It’s the conspiracies you don’t see that are the most frightening ones, and the presence of invisible enemies imbues the Slovenian thriller “Nightlife” (“Nocno zivljenje”) with a constant sense of dread. Director Damjan Kozole (“A Call Girl,” “Spare Parts”) doesn’t quite deliver the heft of similar films that have emerged from the recent Romanian New Wave — “The Death of Mr. Lazarescu” and “Police, Adjective” both came to mind as I was watching — but he and editors Jurij Moskon and Ivo Trajkov keep the storytelling suspenseful.
Criminal lawyer Milan (Jernej Sugman) has just succeeded in getting his client released on a legal technicality. (We never learn the details of who the suspect was or what he did, but occasional references in the dialogue indicate that it was pretty terrible and that his guilt was clear-cut.) Not long after a somewhat awkward dinner with his estranged wife Lea (Pia Zemljic), Milan is found on the street, gravely injured, by a group of cyclists.
His body is covered in dog bites, he’s lost a full pint of blood, and a dildo has been inserted into him, as well. (The closest the film comes to dark comedy, at least to this American, is in the awkward two-to-three second pause that everyone takes before uttering the word “dildo.”)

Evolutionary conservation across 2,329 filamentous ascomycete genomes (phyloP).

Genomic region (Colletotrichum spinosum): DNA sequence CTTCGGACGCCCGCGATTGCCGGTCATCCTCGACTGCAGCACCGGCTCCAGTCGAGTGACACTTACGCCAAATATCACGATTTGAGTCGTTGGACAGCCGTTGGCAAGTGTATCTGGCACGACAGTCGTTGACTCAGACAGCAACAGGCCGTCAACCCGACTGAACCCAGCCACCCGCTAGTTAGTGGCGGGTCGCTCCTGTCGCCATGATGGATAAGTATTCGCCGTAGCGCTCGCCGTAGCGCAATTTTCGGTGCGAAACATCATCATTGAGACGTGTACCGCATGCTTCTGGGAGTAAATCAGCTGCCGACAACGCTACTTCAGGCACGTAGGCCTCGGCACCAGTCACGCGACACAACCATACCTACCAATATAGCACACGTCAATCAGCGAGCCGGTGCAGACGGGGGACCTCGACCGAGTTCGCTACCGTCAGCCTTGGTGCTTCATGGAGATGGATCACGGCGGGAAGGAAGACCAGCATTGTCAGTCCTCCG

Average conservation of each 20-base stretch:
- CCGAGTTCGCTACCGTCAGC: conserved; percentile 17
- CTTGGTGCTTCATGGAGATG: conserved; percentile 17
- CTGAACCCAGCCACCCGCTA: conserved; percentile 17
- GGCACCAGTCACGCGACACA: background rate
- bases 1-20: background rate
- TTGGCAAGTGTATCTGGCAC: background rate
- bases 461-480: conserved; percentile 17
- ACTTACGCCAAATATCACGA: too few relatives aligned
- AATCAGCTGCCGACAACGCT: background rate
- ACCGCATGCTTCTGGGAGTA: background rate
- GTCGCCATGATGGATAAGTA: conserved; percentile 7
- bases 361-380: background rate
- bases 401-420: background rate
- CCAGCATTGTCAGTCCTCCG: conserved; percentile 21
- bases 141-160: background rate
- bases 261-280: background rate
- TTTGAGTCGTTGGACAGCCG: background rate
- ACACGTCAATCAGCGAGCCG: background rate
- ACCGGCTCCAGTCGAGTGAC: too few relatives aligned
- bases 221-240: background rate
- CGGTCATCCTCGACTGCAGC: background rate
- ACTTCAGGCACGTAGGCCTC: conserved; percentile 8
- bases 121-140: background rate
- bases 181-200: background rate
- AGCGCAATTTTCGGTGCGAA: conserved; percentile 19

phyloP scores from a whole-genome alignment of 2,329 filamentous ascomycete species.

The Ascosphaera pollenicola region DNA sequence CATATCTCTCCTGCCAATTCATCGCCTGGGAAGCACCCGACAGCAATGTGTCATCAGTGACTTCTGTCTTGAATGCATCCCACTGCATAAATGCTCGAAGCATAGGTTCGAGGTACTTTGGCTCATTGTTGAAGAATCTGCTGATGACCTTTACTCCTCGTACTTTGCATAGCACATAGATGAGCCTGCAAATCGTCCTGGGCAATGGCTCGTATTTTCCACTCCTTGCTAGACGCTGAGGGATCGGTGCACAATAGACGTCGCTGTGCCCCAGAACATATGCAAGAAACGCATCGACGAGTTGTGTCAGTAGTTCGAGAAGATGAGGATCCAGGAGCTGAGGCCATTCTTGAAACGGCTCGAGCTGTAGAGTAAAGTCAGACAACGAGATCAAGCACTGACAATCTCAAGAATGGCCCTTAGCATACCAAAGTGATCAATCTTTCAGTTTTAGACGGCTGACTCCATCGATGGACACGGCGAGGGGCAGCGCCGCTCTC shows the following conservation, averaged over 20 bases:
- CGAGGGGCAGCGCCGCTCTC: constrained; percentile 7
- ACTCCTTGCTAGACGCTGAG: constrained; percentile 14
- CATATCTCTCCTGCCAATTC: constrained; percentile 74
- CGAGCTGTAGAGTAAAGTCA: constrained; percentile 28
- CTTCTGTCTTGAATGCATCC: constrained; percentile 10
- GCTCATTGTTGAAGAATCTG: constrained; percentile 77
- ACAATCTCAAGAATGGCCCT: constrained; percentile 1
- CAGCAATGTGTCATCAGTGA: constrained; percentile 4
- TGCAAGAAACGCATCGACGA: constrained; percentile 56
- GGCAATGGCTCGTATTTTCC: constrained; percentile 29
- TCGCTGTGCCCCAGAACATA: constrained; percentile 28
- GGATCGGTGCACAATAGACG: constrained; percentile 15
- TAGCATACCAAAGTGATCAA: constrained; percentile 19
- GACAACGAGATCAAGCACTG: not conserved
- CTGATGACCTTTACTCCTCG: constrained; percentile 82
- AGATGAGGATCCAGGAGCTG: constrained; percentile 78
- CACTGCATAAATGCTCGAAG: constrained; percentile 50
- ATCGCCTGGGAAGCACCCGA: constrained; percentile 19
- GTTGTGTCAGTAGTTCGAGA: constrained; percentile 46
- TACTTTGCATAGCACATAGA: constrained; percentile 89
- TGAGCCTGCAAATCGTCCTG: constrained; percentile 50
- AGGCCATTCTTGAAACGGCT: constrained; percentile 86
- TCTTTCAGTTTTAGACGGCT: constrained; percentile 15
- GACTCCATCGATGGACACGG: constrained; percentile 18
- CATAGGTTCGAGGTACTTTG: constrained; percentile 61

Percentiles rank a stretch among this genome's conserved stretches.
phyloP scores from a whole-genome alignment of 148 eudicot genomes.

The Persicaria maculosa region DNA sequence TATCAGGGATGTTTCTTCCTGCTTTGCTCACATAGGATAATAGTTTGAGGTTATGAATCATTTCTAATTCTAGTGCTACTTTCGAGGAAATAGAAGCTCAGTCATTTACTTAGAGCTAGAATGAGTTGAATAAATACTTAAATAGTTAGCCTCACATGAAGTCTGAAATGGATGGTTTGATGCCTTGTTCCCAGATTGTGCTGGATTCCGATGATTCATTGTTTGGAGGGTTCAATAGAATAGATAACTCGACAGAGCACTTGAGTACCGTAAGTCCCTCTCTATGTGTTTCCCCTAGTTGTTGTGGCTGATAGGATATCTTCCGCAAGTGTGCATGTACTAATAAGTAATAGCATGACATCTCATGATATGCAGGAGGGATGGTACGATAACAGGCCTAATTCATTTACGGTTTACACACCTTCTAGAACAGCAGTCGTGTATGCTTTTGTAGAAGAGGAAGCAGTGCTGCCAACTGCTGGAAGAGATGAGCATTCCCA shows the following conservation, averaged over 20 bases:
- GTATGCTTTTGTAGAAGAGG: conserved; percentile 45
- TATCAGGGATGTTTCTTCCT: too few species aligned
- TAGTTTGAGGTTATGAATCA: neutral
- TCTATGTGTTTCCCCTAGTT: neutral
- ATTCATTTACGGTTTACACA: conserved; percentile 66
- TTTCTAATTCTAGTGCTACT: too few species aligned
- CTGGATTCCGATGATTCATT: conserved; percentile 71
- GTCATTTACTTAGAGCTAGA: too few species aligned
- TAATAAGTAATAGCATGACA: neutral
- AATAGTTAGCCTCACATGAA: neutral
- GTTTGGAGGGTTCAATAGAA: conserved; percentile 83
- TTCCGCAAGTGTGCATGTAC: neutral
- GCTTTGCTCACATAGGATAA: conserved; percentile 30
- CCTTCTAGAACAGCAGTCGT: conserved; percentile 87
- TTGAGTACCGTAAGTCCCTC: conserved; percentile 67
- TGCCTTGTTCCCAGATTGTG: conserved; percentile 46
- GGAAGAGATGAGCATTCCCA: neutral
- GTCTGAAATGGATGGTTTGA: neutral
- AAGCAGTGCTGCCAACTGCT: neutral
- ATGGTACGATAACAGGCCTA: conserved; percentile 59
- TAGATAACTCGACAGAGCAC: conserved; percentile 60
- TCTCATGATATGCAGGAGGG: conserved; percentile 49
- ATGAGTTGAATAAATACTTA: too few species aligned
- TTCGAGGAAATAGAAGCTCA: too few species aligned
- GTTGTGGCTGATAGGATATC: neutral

Lea springs into action, realizing that not only does Milan’s life hang in the balance but also his professional reputation. As doctors work through the night trying to rescue him, she’s doing damage control, whether she’s stealing the (pause) (pause) dildo out of evidence at the hospital to shooing away scummy reporters trying to pass themselves off as family to get information about Milan’s health status. She may have judged Milan for using legal acrobatics to free his client, but becoming her husband’s protector leads her to discover her own capacity for bending the rules.
It’s a story that unfolds over the course of one unsettling evening, and as Kozole and co-writers Ognjen Svilicic and Ursa Menart send Lea to various shady areas of the city to piece together the evening’s events leading up to the anonymous political hit job on her husband, cinematographer Miladin Colakovic takes full advantage of the harshly bright streetlights and long hospital corridors to accentuate the film’s feeling of dread and sleeplessness.
Zemljic spends most of the film front and center, and the movie wisely relies upon her to be our eyes and ears and insight into the story. It’s not a showy performance, by any means, but she earns our empathy, putting herself at risk for a husband with whom she’s not even living at the moment. We sense the discord in their relationship over that dinner scene, but once Milan needs her, she is dogged in her sense of duty and willingness to put everything on the line to come to his aid.
“Nightlife” isn’t the sort of movie that hits the action or plot beats you might expect in a more Western-influenced film, but at a brisk 85 minutes, it never drags or threatens to wear out its welcome. Kozole’s work hasn’t been seen much in the U.S. outside of festivals, but this is a film accessible enough to garner him a deserved viewership stateside.